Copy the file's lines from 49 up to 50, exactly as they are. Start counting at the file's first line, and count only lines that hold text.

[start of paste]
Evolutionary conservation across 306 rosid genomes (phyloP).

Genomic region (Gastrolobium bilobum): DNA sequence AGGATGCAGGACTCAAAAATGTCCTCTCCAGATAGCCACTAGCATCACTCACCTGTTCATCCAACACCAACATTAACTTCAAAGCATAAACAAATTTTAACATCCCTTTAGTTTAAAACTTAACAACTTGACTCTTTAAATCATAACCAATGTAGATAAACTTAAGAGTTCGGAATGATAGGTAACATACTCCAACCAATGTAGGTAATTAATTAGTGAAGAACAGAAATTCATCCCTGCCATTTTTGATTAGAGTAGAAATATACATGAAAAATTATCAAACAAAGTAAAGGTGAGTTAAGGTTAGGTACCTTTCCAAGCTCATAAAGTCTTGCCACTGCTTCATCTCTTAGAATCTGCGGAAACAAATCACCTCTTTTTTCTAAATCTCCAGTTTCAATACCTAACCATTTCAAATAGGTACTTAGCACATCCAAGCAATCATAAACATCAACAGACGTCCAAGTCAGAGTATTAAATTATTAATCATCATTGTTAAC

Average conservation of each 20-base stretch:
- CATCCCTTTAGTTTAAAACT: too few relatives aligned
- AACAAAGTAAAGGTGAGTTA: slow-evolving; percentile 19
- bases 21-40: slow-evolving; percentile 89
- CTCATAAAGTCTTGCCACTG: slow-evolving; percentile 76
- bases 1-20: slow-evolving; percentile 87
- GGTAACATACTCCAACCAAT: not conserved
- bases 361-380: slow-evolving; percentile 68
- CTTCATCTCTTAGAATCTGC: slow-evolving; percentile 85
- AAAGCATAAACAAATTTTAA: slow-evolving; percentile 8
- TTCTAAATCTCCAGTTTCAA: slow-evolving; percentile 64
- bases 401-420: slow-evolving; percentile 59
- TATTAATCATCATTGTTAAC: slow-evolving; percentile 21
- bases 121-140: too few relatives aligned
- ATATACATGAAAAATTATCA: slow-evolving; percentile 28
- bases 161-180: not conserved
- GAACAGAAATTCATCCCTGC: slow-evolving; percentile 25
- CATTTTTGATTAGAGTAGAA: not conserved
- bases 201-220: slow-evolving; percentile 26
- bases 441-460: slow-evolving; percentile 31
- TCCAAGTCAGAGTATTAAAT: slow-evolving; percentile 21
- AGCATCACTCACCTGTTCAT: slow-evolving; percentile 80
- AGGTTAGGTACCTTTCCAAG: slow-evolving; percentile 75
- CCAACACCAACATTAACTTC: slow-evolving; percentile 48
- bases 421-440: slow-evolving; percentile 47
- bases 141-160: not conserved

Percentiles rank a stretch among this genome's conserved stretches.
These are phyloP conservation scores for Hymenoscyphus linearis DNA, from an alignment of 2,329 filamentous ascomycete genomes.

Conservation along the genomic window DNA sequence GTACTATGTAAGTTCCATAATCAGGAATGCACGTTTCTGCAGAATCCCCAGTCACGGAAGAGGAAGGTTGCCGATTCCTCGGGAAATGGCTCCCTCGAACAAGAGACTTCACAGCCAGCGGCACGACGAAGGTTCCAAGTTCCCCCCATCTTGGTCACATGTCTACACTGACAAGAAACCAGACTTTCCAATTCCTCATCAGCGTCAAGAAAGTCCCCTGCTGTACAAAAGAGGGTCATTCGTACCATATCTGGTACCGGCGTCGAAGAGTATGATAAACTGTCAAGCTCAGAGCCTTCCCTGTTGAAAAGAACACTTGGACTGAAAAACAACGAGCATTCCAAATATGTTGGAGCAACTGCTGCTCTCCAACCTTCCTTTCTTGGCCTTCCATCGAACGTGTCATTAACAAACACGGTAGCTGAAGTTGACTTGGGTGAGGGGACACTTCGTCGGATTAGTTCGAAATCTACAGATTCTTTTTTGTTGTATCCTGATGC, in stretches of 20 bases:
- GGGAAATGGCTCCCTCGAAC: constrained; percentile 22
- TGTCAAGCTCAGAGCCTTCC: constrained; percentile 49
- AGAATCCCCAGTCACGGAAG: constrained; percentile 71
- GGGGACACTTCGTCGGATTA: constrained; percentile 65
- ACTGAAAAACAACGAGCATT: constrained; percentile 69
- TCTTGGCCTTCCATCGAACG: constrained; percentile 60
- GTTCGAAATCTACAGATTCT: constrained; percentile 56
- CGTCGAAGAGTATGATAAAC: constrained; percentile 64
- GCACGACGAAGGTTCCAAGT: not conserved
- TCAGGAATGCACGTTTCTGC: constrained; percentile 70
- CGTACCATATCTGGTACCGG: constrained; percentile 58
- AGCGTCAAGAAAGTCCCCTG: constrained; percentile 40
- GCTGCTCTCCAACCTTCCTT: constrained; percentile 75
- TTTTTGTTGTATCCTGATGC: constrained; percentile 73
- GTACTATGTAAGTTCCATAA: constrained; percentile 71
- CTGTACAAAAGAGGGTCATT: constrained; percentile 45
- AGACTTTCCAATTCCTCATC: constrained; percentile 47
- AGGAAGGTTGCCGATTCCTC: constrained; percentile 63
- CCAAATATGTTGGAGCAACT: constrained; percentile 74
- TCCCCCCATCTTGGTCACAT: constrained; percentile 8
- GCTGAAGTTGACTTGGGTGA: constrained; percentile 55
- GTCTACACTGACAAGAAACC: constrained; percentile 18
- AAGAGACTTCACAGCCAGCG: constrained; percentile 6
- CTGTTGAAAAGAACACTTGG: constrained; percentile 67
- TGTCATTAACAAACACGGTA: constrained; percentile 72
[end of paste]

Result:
- AGGAAGGTTGCCGATTCCTC: constrained; percentile 63
- CCAAATATGTTGGAGCAACT: constrained; percentile 74